Philae Temple or the Temple of Isis, once ranked among the great tourist attractions in Egypt. It was a gem ornate and small on its own island on the Nile, the main part of Philae Temple Aswan is dedicated to Goddess Isis, the mother of Horus and the symbol of affection, the setting greatly contributed to its charm, but when the Nile begins rising early in this century when the first dam was constructed, the island became submerged for much of the year, A rescue mission moved all the stones to an island nearby, blasted into the shape of the original site.
Located just downstream from the high dam, it can be reached by hired boat. You step into the island near a small portico built by a pharaoh from the last Egyptian dynasty, the oldest building on the island, the columns have Hathor head capitals ahead, two long rows of columns from a walkway to the Temple of Isis, Philae temple begins with usual pylons, here decorated with the figures of Isis and Horus her son, with a pharaoh beside them, two lions, not fierce at all guard the gate, the courtyard contains a Mammisi, (birth house) on the left side with more Hathor columns, The second set Of pylons leads to a small hypostyle hall followed by a sanctuary (some nice reliefs )behind which stairs lead to the roof.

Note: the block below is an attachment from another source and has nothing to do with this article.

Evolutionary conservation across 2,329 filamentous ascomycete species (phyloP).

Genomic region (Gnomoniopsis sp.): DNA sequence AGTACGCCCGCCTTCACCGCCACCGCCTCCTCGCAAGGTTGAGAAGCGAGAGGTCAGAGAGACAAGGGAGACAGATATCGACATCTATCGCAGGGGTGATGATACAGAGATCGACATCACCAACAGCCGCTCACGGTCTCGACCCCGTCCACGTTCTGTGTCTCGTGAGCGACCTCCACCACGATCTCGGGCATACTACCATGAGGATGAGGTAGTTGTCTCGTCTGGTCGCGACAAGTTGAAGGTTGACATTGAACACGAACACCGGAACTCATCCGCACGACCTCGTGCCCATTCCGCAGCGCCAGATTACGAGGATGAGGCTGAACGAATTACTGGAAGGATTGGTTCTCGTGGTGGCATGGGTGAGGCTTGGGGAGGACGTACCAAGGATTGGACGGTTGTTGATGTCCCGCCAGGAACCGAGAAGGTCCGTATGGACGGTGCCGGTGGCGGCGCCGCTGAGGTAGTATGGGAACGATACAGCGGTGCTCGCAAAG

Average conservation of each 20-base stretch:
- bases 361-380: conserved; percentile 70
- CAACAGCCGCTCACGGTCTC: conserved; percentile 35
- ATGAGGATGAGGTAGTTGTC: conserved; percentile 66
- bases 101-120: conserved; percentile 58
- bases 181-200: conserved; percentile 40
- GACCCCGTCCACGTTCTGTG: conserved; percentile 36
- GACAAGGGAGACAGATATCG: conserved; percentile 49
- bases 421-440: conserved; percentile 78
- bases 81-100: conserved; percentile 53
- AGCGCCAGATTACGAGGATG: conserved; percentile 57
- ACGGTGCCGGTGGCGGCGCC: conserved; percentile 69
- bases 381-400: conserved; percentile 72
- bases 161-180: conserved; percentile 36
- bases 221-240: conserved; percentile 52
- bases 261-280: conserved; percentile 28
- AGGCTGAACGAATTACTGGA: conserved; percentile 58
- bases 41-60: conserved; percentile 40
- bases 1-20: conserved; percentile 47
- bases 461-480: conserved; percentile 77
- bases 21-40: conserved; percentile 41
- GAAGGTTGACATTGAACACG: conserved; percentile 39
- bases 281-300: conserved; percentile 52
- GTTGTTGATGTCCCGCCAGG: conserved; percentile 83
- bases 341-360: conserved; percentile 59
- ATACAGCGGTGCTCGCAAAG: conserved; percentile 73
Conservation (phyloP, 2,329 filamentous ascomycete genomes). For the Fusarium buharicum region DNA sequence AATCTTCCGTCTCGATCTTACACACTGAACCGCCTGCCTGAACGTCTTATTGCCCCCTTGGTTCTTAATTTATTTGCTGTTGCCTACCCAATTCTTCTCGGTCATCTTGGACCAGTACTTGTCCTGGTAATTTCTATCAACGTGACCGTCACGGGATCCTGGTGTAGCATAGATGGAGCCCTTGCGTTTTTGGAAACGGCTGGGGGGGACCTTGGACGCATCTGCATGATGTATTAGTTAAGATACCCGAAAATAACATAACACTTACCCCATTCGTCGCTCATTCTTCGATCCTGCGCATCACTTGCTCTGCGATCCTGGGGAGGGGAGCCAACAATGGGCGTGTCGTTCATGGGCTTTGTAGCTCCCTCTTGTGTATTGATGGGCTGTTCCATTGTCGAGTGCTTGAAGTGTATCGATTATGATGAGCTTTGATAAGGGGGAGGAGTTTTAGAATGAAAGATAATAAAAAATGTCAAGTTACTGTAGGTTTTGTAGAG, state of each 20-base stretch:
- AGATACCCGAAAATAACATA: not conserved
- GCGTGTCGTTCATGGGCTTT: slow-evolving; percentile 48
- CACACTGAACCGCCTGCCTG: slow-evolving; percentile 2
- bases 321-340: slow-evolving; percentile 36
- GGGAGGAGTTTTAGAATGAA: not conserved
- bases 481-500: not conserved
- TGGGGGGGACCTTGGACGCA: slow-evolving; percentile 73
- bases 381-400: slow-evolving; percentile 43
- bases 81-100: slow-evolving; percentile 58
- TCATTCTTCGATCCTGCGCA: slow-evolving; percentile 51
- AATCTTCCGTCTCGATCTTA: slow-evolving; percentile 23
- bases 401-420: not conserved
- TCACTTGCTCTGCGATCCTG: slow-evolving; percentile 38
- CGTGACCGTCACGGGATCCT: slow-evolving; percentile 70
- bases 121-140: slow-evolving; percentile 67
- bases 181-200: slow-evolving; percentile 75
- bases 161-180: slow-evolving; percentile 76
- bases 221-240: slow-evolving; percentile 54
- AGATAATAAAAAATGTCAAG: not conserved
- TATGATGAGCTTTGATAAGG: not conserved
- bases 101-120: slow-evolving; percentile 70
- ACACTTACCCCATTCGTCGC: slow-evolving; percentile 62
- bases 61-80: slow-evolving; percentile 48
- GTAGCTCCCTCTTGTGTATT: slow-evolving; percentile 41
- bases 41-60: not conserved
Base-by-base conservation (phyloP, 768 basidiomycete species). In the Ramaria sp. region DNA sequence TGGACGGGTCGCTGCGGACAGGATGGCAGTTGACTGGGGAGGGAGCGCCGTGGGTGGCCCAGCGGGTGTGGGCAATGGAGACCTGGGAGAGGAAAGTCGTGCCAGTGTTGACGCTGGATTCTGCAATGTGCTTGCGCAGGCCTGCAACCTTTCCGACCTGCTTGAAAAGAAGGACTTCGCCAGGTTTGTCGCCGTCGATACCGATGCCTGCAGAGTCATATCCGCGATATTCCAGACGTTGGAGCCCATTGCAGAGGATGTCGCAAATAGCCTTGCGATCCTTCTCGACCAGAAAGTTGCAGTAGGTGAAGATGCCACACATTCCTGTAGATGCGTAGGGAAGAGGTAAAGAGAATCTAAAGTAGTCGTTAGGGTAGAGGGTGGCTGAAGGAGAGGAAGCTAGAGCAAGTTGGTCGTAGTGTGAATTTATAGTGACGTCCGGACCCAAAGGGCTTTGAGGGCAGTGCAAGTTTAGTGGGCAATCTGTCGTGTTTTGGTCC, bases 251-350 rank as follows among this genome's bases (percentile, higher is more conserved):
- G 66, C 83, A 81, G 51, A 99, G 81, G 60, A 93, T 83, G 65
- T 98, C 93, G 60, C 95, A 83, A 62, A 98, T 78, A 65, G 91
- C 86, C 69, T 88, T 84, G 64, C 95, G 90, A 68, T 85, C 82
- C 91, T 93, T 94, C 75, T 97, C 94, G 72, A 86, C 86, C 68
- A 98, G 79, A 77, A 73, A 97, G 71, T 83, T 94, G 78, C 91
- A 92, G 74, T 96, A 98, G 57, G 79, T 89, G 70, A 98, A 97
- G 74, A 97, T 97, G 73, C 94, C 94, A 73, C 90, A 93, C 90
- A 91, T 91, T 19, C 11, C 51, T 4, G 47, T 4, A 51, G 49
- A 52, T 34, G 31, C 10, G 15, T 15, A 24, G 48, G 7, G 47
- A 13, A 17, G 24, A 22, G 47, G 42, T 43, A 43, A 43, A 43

Left of the hypostyle hall is the Emperor Hadrians gateway, inside, on the left, A relief depicts the source of the Nile in a fantastic interpretation where the god of the river strangled by a serpent, still pours water out of two vessels. Above on a rock sit a vulture and falcon, the birds, of course, represent the pharaoh who in turn stood for all of Egypt, they sit on a rock above the source because the Egyptians believed that their river begins at a spring.
On the edge of the islands, past Romans Ruins is a Nilometer .on another end of the island is a temple of Hathor with pretty scenes and at the islands, edge stands a jewel of building by the emperor Trajan, long submersion has been hard on these buildings, robbing them of much of their delicacy, but the harmony of this collection of title buildings is unsurpassed in Egypt, if not in the world.